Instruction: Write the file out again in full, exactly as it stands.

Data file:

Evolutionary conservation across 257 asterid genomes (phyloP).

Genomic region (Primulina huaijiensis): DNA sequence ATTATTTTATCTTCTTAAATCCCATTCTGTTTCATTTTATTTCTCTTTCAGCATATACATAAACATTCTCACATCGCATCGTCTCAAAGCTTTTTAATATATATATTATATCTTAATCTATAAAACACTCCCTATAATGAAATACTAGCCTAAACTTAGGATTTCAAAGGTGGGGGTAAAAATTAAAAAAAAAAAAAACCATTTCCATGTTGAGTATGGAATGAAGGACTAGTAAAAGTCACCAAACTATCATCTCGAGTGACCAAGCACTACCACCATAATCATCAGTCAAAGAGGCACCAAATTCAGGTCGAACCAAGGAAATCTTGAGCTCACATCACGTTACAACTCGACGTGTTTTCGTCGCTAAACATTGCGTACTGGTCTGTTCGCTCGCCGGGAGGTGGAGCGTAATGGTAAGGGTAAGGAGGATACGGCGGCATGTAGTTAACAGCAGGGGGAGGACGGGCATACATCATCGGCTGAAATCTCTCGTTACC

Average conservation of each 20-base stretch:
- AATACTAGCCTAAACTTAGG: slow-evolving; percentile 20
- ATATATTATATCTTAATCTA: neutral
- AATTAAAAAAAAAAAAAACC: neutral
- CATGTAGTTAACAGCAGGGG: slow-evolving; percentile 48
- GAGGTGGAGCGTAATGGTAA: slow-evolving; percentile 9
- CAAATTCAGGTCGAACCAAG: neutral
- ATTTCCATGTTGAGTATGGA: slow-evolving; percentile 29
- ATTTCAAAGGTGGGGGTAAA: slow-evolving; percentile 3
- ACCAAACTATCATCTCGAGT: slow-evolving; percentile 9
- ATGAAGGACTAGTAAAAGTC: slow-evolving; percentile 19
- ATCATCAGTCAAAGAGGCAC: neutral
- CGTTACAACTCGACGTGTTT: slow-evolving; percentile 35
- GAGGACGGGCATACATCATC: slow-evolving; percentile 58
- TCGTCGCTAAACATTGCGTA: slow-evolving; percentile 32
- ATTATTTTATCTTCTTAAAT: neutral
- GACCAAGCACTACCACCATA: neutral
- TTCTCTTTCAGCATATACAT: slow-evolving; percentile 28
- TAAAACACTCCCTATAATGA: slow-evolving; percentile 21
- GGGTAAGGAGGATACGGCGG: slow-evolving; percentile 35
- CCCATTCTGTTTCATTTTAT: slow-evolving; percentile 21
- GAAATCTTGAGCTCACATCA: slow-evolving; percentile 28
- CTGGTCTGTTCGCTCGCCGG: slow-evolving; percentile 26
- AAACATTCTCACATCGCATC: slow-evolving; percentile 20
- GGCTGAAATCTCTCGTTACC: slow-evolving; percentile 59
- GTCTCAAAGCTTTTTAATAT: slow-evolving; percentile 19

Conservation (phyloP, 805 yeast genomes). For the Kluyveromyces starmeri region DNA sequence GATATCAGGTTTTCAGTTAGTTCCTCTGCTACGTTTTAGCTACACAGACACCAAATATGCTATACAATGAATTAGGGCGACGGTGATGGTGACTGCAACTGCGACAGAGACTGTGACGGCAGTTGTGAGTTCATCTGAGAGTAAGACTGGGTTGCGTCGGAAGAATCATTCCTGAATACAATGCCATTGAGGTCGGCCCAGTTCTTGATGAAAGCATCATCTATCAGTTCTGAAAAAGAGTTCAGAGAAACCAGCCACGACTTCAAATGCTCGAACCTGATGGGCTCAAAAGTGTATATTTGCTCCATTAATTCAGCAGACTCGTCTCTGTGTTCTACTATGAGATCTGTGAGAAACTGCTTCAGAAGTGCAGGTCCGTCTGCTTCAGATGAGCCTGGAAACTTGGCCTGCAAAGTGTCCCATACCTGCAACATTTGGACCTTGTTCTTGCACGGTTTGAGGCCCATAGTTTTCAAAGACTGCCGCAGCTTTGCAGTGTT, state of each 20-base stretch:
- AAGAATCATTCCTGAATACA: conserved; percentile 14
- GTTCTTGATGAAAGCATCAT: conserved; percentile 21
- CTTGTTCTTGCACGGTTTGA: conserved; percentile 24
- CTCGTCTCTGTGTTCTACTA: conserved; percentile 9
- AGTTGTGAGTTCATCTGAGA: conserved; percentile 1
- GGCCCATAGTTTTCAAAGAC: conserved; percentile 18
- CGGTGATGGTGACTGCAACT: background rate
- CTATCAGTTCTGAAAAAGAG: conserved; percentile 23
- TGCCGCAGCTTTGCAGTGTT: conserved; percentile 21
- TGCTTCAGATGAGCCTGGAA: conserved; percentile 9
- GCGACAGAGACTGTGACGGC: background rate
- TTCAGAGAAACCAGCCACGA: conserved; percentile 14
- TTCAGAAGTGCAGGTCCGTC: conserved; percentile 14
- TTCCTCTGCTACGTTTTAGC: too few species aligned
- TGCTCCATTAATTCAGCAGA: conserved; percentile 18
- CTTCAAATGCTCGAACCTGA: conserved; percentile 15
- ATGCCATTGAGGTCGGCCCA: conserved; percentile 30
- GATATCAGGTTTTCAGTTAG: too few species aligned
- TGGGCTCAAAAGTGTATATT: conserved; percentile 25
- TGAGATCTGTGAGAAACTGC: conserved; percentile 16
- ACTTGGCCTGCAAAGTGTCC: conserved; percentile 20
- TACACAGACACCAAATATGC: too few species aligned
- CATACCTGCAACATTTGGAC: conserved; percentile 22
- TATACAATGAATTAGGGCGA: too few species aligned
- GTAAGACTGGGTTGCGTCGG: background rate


Evolutionary conservation across 257 asterid genomes (phyloP).

Genomic region (Primulina huaijiensis): DNA sequence ATTATTTTATCTTCTTAAATCCCATTCTGTTTCATTTTATTTCTCTTTCAGCATATACATAAACATTCTCACATCGCATCGTCTCAAAGCTTTTTAATATATATATTATATCTTAATCTATAAAACACTCCCTATAATGAAATACTAGCCTAAACTTAGGATTTCAAAGGTGGGGGTAAAAATTAAAAAAAAAAAAAACCATTTCCATGTTGAGTATGGAATGAAGGACTAGTAAAAGTCACCAAACTATCATCTCGAGTGACCAAGCACTACCACCATAATCATCAGTCAAAGAGGCACCAAATTCAGGTCGAACCAAGGAAATCTTGAGCTCACATCACGTTACAACTCGACGTGTTTTCGTCGCTAAACATTGCGTACTGGTCTGTTCGCTCGCCGGGAGGTGGAGCGTAATGGTAAGGGTAAGGAGGATACGGCGGCATGTAGTTAACAGCAGGGGGAGGACGGGCATACATCATCGGCTGAAATCTCTCGTTACC

Average conservation of each 20-base stretch:
- AATACTAGCCTAAACTTAGG: slow-evolving; percentile 20
- ATATATTATATCTTAATCTA: neutral
- AATTAAAAAAAAAAAAAACC: neutral
- CATGTAGTTAACAGCAGGGG: slow-evolving; percentile 48
- GAGGTGGAGCGTAATGGTAA: slow-evolving; percentile 9
- CAAATTCAGGTCGAACCAAG: neutral
- ATTTCCATGTTGAGTATGGA: slow-evolving; percentile 29
- ATTTCAAAGGTGGGGGTAAA: slow-evolving; percentile 3
- ACCAAACTATCATCTCGAGT: slow-evolving; percentile 9
- ATGAAGGACTAGTAAAAGTC: slow-evolving; percentile 19
- ATCATCAGTCAAAGAGGCAC: neutral
- CGTTACAACTCGACGTGTTT: slow-evolving; percentile 35
- GAGGACGGGCATACATCATC: slow-evolving; percentile 58
- TCGTCGCTAAACATTGCGTA: slow-evolving; percentile 32
- ATTATTTTATCTTCTTAAAT: neutral
- GACCAAGCACTACCACCATA: neutral
- TTCTCTTTCAGCATATACAT: slow-evolving; percentile 28
- TAAAACACTCCCTATAATGA: slow-evolving; percentile 21
- GGGTAAGGAGGATACGGCGG: slow-evolving; percentile 35
- CCCATTCTGTTTCATTTTAT: slow-evolving; percentile 21
- GAAATCTTGAGCTCACATCA: slow-evolving; percentile 28
- CTGGTCTGTTCGCTCGCCGG: slow-evolving; percentile 26
- AAACATTCTCACATCGCATC: slow-evolving; percentile 20
- GGCTGAAATCTCTCGTTACC: slow-evolving; percentile 59
- GTCTCAAAGCTTTTTAATAT: slow-evolving; percentile 19

Conservation (phyloP, 805 yeast genomes). For the Kluyveromyces starmeri region DNA sequence GATATCAGGTTTTCAGTTAGTTCCTCTGCTACGTTTTAGCTACACAGACACCAAATATGCTATACAATGAATTAGGGCGACGGTGATGGTGACTGCAACTGCGACAGAGACTGTGACGGCAGTTGTGAGTTCATCTGAGAGTAAGACTGGGTTGCGTCGGAAGAATCATTCCTGAATACAATGCCATTGAGGTCGGCCCAGTTCTTGATGAAAGCATCATCTATCAGTTCTGAAAAAGAGTTCAGAGAAACCAGCCACGACTTCAAATGCTCGAACCTGATGGGCTCAAAAGTGTATATTTGCTCCATTAATTCAGCAGACTCGTCTCTGTGTTCTACTATGAGATCTGTGAGAAACTGCTTCAGAAGTGCAGGTCCGTCTGCTTCAGATGAGCCTGGAAACTTGGCCTGCAAAGTGTCCCATACCTGCAACATTTGGACCTTGTTCTTGCACGGTTTGAGGCCCATAGTTTTCAAAGACTGCCGCAGCTTTGCAGTGTT, state of each 20-base stretch:
- AAGAATCATTCCTGAATACA: conserved; percentile 14
- GTTCTTGATGAAAGCATCAT: conserved; percentile 21
- CTTGTTCTTGCACGGTTTGA: conserved; percentile 24
- CTCGTCTCTGTGTTCTACTA: conserved; percentile 9
- AGTTGTGAGTTCATCTGAGA: conserved; percentile 1
- GGCCCATAGTTTTCAAAGAC: conserved; percentile 18
- CGGTGATGGTGACTGCAACT: background rate
- CTATCAGTTCTGAAAAAGAG: conserved; percentile 23
- TGCCGCAGCTTTGCAGTGTT: conserved; percentile 21
- TGCTTCAGATGAGCCTGGAA: conserved; percentile 9
- GCGACAGAGACTGTGACGGC: background rate
- TTCAGAGAAACCAGCCACGA: conserved; percentile 14
- TTCAGAAGTGCAGGTCCGTC: conserved; percentile 14
- TTCCTCTGCTACGTTTTAGC: too few species aligned
- TGCTCCATTAATTCAGCAGA: conserved; percentile 18
- CTTCAAATGCTCGAACCTGA: conserved; percentile 15
- ATGCCATTGAGGTCGGCCCA: conserved; percentile 30
- GATATCAGGTTTTCAGTTAG: too few species aligned
- TGGGCTCAAAAGTGTATATT: conserved; percentile 25
- TGAGATCTGTGAGAAACTGC: conserved; percentile 16
- ACTTGGCCTGCAAAGTGTCC: conserved; percentile 20
- TACACAGACACCAAATATGC: too few species aligned
- CATACCTGCAACATTTGGAC: conserved; percentile 22
- TATACAATGAATTAGGGCGA: too few species aligned
- GTAAGACTGGGTTGCGTCGG: background rate